In an announcement that makes me very giddy, archeologist Kostas Sismanidis has stated there are strong indications that a peculiar ancient tomb found in the area of Stagira, in central Macedonia, is the tomb of the Aristotle. The Archaeological News Network reports this after the announcement was made during an international conference on the famous philosopher in Thessaloniki.

Sismanidis, whose team has spent 20 years digging in the area, said the horseshoe-shaped domed building unearthed in the middle of the south side of the Stagira hill was just a few dozen meters from the agora arcade. The tomb had a tiled roof made at the royal pottery workshop, affirming its public function. A two-meter-wide raised, processional, built road lead to the monument entrance that was accessible to people offering bids.

Artefacts, pottery and more than fifty coins found in the area date the tomb and the altar at the times of Alexander the Great. The top of the dome is 10 meters high and there is a rectangular marble floor surrounding a Byzantine tower. Aristotle, considered as one of the most important philosophers, was a student of Plato and teacher of Alexander the Great. 

Sismanidis cited two literary sources that in his view indicate the people of Stagira may have transferred Aristotle's remains from Evia, where he died in 322 BC, to his birthplace. The manuscripts he referred to are from The Marciana Library and an Arabic biography of Aristotle from the second half of the 11 century BC. According to the latter:

"...when Aristotle died, the people of Stagira sent and brought back his ashes to their home, placed it in a copper urn and then deposited this urn in a location called ‘Aristotelion’. Every time they had important issues and wanted to resolve difficult problems, they convened their assembly in this place."

Addressing the “Aristotle World Congress”, Sismanidis, upon explaining these sources, stated the following on the transport of Aristotle's remains and a potential hero cult that was formed after his death:

"Based, therefore, on the above written sources, we believe that we cannot challenge the information they give us concerning the transport and burial of Aristotle's remains in the city of Stagira, on the establishment of an altar at the tomb of the philosopher, on the posthumous honours and on the establishment of the annual ‘Aristotelian’ celebration. We believe, but without having proof, just strong indications, that all evidence contribute to this version."

The possibility of a hero cult in honour of Aristotle in his hometown is not far-fetched. We know of many people who inspired or protected a town who, upon death, recieved these honours. The Erkhian calendar, for example, lists many heroes who recieved annual sacrifice but were worshipped nowhere else, at least not in such a way. It is the first time actual evidence has been brought to bear, however, in connection to an actually plausible location of his tomb. Of course, this evidence was immedietly challenged. The major pain points?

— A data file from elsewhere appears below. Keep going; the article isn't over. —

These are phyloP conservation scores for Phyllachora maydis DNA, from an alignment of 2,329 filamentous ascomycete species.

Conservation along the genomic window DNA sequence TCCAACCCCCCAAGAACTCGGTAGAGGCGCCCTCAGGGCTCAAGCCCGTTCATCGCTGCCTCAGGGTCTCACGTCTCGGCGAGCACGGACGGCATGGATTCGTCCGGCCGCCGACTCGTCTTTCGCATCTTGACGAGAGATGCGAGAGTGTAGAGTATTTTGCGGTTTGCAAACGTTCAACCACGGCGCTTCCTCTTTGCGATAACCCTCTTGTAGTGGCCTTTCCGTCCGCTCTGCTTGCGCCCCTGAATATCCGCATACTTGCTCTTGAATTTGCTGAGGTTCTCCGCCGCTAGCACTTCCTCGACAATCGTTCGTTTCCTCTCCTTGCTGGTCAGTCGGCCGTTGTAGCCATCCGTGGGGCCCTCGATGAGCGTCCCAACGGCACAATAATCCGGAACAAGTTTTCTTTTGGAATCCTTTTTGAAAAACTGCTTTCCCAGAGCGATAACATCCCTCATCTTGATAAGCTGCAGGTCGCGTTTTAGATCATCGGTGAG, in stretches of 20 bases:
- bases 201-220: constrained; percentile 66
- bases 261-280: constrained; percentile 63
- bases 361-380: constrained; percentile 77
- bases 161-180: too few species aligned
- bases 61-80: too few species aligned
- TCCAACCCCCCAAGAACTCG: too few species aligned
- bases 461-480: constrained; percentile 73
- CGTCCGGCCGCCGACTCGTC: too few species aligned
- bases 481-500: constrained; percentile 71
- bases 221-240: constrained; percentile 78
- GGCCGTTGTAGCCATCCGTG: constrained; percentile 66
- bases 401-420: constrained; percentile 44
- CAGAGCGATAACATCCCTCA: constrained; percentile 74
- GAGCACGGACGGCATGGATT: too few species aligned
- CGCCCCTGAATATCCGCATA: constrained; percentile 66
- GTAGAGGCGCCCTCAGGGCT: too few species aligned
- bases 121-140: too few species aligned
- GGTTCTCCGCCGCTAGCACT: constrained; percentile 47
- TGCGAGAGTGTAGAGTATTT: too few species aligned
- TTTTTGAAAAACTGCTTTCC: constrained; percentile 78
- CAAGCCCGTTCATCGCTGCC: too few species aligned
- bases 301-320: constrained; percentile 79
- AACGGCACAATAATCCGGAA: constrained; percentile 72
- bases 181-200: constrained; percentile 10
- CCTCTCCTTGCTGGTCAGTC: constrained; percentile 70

- The structure has been standing at Stagira for 20 years, why did Sismanidis wait so long to make his revelation? The announcement was quickly dubbed the “Amphipolis of the Left.”

- The area is found just a few kilometers away from the controversial Skouries mine, a high-grade gold-copper porphyry deposit located in the Halkidiki peninsula that was planned to operate as an open pit mine for about seven years, followed by approximately 20 years of underground development. However, in January 2016, Eldorado Gold suspended work on the controversial Skouries mine, with the decision coming after a year of confrontations with the Greek government that included permits being revoked and delayed by the state multiple times, principally due to environmental concerns, and local opposition. An important finding such as Aristotle’s tomb in the area would further weigh the balance against the operation of the mine.

- Though archaeologists point to Sismanidis as a respected scientist, they are critical of his decision to make his announcement at a conference where the findings would not be put to tough scrutiny by archaeologists but at an event of a philosophical character.

So there you have it. As with many archaeological finds, most likely only time will tell. For now, I love the idea and I'm rolling with it. Call it the privilage of the unscientific.